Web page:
y name is Arthur Hayes and my membership number is one”.
That is the way ARDC founding member and long-term president Arthur Hayes chose to introduce himself when I first saw him at an ARDC AGM in the early 1990’s. It was an introduction that gave him instant credibility no matter what type of gathering he was speaking at. Sadly, Arthur died on August 1 this year at the age of 92.
Soon after World War Two, Arthur took up racing with a Fronty Ford initially, then an MGTC and finally a modified Morris Minor. He raced at local Sydney circuits like Marsden Park, Parramatta Park and Mount Druitt. He even raced the MGTC at Bathurst once, in 1951, where he finished third in a Production Sports Car handicap. However, it was not behind the wheel of a race car that Arthur was to make a huge contribution to Australian motor racing in general and New South Wales motor racing in particular.
Belf Jones held the lease of Mount Druitt which he ran with the help of his silent partner George Bell. A gravel road was formed connecting both ends of the Mount Druitt air strip to form a circuit. The surface of this road was liquid tar covered by chunks of blue metal. It was very thin and broke up during race meetings so that after every meeting volunteers (mainly drivers) had to repair the surface as best they could.
Arthur and several other drivers thought it was unfair that the drivers were providing the entertainment plus maintaining the circuit and in return were only receiving minimal prizemoney. Arthur drew up a basic agreement giving the drivers a bigger slice of the spectator fee pie. Belf Jones signed the agreement but George Bell refused. It was Jones who counted the gate takings so the “new deal” was implemented. Bear in mind Arthur was only twenty five years old at the time.
The drivers needed a proper organisation. A meeting was called in Surry Hills for anyone interested in racing at Mount Druitt to attend. Fifty or sixty people turned up and the Australian Racing Drivers Club was formed. Larry Humphries was elected president, Arthur Hayes was elected secretary and the name was inspired by the British Racing Drivers Club. Arthur was given membership number one because he expressed the initial idea of a fairer deal for the drivers.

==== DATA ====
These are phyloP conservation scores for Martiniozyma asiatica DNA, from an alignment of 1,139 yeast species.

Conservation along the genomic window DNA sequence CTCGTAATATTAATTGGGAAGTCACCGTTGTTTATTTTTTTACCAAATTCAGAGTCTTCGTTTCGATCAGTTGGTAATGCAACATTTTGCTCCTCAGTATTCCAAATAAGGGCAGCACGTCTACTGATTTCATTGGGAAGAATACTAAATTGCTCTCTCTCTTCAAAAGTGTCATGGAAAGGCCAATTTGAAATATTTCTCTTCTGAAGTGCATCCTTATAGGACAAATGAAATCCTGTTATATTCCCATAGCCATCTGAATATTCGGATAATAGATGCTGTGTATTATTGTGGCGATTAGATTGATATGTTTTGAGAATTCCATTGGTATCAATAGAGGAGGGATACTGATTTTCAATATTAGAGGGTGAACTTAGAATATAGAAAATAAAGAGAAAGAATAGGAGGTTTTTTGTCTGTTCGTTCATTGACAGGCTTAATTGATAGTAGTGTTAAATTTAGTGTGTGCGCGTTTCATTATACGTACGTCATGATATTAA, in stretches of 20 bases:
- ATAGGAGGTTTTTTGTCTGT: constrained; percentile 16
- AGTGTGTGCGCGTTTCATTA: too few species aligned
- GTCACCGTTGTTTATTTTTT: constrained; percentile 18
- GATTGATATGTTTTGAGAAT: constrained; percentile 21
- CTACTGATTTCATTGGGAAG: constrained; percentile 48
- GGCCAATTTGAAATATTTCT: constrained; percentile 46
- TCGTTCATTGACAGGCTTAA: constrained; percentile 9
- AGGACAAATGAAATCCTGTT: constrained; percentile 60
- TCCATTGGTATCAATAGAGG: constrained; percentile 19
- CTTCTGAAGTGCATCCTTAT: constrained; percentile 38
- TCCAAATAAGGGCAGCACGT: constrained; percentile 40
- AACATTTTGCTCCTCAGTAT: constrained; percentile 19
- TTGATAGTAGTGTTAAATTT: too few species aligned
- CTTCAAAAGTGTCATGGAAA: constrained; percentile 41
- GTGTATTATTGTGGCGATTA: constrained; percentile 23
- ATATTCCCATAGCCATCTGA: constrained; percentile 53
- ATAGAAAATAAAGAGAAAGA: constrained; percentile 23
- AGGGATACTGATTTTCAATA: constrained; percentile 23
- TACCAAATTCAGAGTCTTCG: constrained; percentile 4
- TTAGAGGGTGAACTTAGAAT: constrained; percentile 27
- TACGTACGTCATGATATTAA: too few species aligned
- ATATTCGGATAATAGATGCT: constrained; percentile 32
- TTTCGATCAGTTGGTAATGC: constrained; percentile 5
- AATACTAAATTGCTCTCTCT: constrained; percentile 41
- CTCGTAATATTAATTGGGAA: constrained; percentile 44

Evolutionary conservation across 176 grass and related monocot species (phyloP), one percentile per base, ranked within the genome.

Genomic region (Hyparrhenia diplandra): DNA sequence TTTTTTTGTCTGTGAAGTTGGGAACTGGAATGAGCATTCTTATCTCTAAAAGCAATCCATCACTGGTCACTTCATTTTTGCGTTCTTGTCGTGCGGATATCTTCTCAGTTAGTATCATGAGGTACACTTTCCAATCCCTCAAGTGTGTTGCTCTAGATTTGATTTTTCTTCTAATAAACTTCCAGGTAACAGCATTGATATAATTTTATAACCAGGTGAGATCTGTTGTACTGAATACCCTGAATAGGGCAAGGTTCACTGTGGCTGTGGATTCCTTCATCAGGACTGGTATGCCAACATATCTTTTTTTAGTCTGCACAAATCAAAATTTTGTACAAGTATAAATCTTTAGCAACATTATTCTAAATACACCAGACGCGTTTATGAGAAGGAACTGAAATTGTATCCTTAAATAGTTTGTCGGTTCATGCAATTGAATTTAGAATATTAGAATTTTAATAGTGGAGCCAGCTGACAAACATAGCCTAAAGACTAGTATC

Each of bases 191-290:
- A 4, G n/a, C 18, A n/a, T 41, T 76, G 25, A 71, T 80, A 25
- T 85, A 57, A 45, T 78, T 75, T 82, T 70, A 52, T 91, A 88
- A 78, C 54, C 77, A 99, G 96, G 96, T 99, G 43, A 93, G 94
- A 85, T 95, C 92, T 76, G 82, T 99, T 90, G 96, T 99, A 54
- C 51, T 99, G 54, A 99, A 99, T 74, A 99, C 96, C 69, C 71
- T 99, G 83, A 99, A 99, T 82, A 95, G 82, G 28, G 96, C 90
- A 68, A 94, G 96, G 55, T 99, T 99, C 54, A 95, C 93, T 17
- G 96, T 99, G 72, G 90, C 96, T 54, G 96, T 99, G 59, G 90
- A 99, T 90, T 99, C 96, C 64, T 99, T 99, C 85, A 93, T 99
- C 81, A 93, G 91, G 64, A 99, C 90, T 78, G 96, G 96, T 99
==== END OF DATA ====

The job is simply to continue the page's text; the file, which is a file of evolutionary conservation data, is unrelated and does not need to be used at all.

The ARDC ran their first meeting at Mount Druitt on Boxing Day in 1951. It was quite successful with races run strictly on time and about 3000 spectators attending. Races were run for closed cars, sports cars and racing cars. Spectator fences were placed at a safe distance from the track (no legislation in those days) and 44 gallon drums were used on the straight airstrip to introduce some curves.
Arthur took on the position of Clerk of the Course at ARDC meetings which were scheduled about six weeks apart. The ARDC was incorporated as a not for profit company in 1952.
After about six months president Larry Humphries resigned and Arthur was elected to replace him. Arthur was to serve the ARDC as president from 1953 to 1960.
The Royal Automobile Club was delegated by the FIA to run motor sport in Australia until the Confederation of Australian Motor Sport (CAMS) was formed in 1953. Ten or so NSW clubs formed the State Council and Arthur was elected its initial chairman – a position he occupied for seven years. Arthur was also the NSW delegate to the National Competition Council. He lobbied hard for advertising on racing cars but was not successful. CAMS did allow drivers names in small letters on the sides of cars, however. He was successful in agitating for compulsory seat belts and tough medical examinations.
When the Australian Sporting Car Club fell out with the Bathurst City Council and moved its race meetings to Gnoo Blas (Orange NSW) Arthur was at the forefront of negotiations to have the ARDC take over running races at Mount Panorama. The ARDC did so from 1954 to 1998. In 1954 Arthur was part of a joint committee from both the ARDC and the Blue Mountains Sporting Drivers Club which mapped out the circuit that was to become Catalina Park. Future world champion Jack Brabham was a fellow committeeman.
When Oscar Glasser drew up plans to build Amaroo Park circuit, hillclimb and short circuit he asked Arthur for comments. After a site inspection Arthur made a few suggestions which to his credit were adopted in the final design.
In 1960 Arthur resigned from the ARDC and the National Competition Council. He became a commercial pilot and moved to Bathurst for six months or so before accepting a two week job in Rockhampton. He stayed for 20 years.
Plans are in place to retire Arthur’s membership number so we can safely say there will never be another member number one. And that is how it should be.
– Brian Goulding